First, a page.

Positive Returns from a Negative Market

By Kenneth Klabunde on May 29, 2020

This note is geared toward clients that are in the accumulating phase of building wealth. I’d like to show you how to easily generate a positive return on your investments even when the return of the underlying assets is negative. Yes — that’s possible.

There is a similar principle that applies during the distribution phase of life, when we’re spending accumulated savings, so I’ll get to that in an upcoming post.

Positive Returns from a Negative Investment

Here’s the scenario: You’ve invested in the S&P 500 Index for a 4-year period. During that period, the real total return of the S&P 500 (dividends reinvested) is negative(-) 10%. Your investment performance report similarly shows a return of negative(-) 10% — which is hard to stomach after a long four years.

But… Over the course of the four years you’ve invested a total $100,000 spread out on a monthly basis, and the account is now worth $113,000, which is a positive holding period return of 13%.

So the market produced the negative return on the blue line below for the four years beginning 2007, but your investment in the same market resulted in the positive return on the green line. How is this possible?

The answer is that volatility — the crazy downturns that investors generally hate — is a huge benefit for investors that are making regular additions to their portfolio, preferably monthly. As a matter of fact, within reasonable limits, higher volatility is the only way this mathematics trick works to our benefit as investors.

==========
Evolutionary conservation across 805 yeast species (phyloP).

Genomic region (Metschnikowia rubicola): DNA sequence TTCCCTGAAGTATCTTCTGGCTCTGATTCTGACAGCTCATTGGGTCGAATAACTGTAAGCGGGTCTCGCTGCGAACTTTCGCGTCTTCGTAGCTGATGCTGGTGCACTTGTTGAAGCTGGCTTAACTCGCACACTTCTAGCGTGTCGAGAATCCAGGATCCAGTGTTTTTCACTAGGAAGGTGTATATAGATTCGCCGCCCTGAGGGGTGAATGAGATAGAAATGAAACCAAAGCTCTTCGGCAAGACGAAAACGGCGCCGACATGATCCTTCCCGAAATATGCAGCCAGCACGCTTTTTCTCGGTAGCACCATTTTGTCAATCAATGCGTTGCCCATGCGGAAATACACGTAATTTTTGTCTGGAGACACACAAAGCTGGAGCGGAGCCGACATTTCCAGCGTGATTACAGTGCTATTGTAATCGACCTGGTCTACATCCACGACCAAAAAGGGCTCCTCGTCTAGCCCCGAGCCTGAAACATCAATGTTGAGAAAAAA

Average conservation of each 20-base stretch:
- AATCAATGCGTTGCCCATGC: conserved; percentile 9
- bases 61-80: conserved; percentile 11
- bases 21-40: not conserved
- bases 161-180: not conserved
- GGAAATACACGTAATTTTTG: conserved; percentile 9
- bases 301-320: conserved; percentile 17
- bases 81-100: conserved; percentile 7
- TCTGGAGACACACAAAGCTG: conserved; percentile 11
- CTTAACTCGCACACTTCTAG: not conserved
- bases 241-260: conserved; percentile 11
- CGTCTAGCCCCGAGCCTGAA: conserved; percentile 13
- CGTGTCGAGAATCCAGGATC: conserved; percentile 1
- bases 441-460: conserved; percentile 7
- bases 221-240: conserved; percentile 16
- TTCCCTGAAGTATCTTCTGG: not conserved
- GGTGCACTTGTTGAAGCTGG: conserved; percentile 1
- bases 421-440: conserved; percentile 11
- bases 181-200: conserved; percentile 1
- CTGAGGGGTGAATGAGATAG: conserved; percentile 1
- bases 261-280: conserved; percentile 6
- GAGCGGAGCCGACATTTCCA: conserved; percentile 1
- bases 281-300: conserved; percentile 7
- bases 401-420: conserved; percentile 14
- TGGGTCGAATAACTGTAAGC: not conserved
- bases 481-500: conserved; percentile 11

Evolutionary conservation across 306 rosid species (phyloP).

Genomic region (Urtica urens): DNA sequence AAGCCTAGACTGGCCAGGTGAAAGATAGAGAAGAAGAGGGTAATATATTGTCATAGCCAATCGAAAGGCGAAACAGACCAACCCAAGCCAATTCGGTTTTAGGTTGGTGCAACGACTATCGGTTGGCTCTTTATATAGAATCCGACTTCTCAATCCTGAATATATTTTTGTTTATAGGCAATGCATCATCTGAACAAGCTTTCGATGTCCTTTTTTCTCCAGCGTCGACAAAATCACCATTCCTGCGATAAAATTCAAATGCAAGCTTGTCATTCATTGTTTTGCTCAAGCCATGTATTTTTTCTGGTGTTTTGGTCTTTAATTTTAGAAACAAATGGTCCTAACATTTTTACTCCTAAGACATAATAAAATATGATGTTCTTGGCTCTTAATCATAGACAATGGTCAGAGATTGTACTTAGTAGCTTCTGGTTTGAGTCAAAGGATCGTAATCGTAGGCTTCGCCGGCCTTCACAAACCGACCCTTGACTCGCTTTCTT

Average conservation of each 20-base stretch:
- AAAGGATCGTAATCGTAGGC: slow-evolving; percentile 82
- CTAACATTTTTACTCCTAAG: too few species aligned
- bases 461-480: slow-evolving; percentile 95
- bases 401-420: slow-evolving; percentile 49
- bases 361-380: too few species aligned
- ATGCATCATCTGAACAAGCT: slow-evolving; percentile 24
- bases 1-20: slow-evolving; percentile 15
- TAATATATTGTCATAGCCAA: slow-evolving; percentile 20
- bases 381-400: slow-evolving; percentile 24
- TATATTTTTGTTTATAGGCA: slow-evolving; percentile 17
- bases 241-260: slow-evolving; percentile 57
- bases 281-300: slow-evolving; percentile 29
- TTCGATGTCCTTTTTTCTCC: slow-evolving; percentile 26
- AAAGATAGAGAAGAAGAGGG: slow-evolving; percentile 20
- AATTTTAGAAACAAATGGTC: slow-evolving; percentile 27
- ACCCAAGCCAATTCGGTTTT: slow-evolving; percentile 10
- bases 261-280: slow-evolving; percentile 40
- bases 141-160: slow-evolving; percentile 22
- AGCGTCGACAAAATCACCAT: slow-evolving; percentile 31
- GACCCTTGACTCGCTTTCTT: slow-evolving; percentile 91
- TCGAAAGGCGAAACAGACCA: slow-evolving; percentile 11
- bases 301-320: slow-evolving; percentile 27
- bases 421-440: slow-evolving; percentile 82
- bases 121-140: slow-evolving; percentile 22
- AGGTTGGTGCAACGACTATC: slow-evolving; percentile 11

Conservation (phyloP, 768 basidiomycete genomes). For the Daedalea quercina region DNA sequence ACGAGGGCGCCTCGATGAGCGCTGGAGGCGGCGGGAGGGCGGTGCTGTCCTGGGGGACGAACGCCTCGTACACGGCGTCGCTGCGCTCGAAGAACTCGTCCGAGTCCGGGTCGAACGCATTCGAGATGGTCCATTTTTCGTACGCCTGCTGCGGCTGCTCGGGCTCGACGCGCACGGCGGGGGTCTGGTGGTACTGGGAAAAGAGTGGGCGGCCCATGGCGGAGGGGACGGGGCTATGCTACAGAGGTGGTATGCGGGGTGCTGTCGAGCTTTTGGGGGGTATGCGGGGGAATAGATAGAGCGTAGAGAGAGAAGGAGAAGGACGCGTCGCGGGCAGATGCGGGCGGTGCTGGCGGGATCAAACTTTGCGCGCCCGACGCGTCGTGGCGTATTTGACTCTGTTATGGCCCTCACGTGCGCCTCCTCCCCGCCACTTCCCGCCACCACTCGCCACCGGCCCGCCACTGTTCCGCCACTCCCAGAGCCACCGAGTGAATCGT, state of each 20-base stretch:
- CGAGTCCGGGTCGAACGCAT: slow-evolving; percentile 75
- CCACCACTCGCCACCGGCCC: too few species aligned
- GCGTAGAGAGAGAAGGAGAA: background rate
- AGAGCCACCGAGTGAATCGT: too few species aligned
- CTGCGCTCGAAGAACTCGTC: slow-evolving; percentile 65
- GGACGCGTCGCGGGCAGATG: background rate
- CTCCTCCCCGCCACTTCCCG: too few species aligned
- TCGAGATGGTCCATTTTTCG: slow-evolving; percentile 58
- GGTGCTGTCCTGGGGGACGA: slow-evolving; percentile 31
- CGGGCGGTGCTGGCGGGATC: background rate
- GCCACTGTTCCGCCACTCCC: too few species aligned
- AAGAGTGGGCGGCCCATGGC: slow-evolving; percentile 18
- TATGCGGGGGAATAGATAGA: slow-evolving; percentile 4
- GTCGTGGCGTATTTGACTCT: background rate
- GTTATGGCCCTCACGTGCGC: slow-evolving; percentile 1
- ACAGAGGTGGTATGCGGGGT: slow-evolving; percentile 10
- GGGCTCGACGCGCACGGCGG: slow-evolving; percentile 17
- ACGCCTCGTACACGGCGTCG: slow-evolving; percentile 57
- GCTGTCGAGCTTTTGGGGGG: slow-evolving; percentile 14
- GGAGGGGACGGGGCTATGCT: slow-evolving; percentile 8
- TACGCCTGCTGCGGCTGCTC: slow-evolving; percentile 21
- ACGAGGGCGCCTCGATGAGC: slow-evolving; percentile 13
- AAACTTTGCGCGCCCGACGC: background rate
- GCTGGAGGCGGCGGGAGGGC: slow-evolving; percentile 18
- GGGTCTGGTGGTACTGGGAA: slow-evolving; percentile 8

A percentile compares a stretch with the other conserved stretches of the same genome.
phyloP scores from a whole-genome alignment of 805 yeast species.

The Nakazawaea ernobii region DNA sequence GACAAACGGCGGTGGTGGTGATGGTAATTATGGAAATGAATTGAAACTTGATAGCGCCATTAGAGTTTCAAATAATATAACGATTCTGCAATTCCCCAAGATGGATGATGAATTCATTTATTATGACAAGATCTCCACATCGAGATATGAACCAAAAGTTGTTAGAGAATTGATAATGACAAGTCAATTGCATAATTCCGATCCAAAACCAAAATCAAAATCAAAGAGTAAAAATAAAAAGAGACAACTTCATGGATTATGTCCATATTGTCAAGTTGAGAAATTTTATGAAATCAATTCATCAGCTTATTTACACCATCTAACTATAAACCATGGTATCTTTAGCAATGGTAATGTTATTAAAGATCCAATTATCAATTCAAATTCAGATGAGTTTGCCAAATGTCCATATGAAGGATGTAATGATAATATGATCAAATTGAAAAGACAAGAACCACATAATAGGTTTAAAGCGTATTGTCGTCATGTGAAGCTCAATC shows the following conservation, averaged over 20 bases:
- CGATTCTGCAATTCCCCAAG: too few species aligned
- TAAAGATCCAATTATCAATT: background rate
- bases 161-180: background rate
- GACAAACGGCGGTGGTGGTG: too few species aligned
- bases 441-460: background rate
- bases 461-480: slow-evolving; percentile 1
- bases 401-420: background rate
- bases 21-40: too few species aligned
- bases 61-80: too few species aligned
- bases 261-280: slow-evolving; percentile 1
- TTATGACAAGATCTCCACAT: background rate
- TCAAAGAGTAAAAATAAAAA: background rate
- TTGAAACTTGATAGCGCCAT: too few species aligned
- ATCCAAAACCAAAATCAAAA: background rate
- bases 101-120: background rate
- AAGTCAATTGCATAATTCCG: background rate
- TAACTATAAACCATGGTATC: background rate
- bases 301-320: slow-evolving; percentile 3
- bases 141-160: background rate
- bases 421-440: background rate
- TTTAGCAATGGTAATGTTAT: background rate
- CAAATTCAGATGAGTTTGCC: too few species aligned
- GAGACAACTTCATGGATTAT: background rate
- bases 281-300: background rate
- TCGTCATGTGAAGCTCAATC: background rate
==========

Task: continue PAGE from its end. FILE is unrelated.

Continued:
To show you how this is possible, let’s exaggerate the math:

An asset has a negative return of -50% in month 1, and a positive return of +70% in month 2.

That’s a total return of negative -15% for the 2-month period (the returns have to be geometrically linked to get this right answer).

But YOU….

Invested $100 at the beginning of month 1. At the end of month 1, you now have $50.

Invested another $100 at the beginning of month 2. At the end of month 2, you now have $255

So you invested a total of $200 and now have $255, for a total 2-month return of positive +28% — when the asset lost -15%. Thank you, volatility!

Bottom Line

Your ability to build wealth is not nearly as dependent on the returns of your investment portfolio as it is on your behavior as an investor. And one of the key behaviors we need to exhibit as investors is a commitment to consistent monthly contributions to our investment portfolios.

If I sound like a broken record in my routine letters urging you to systematically save and invest, this is why. It simply works.

different perspectives

By Kenneth Klabunde on May 8, 2020

There are many ways that our experiences with money impact how we see the world of our finances. And importantly, how we feel about our finances — particularly when confronted with a viewpoint that we simply cannot understand.

By Kenneth Klabunde on April 17, 2020

The savings that result from optimizing your income, tax, and wealth accumulation strategies serves to increase the margin of safety in your financial plan — creating a higher degree of confidence in a world where higher confidence is sometimes hard to come by.

By Kenneth Klabunde on March 26, 2020

It’s important to remember that the markets do not necessarily describe the current economy; and the economic numbers don’t describe the daily struggle that some are feeling right now.

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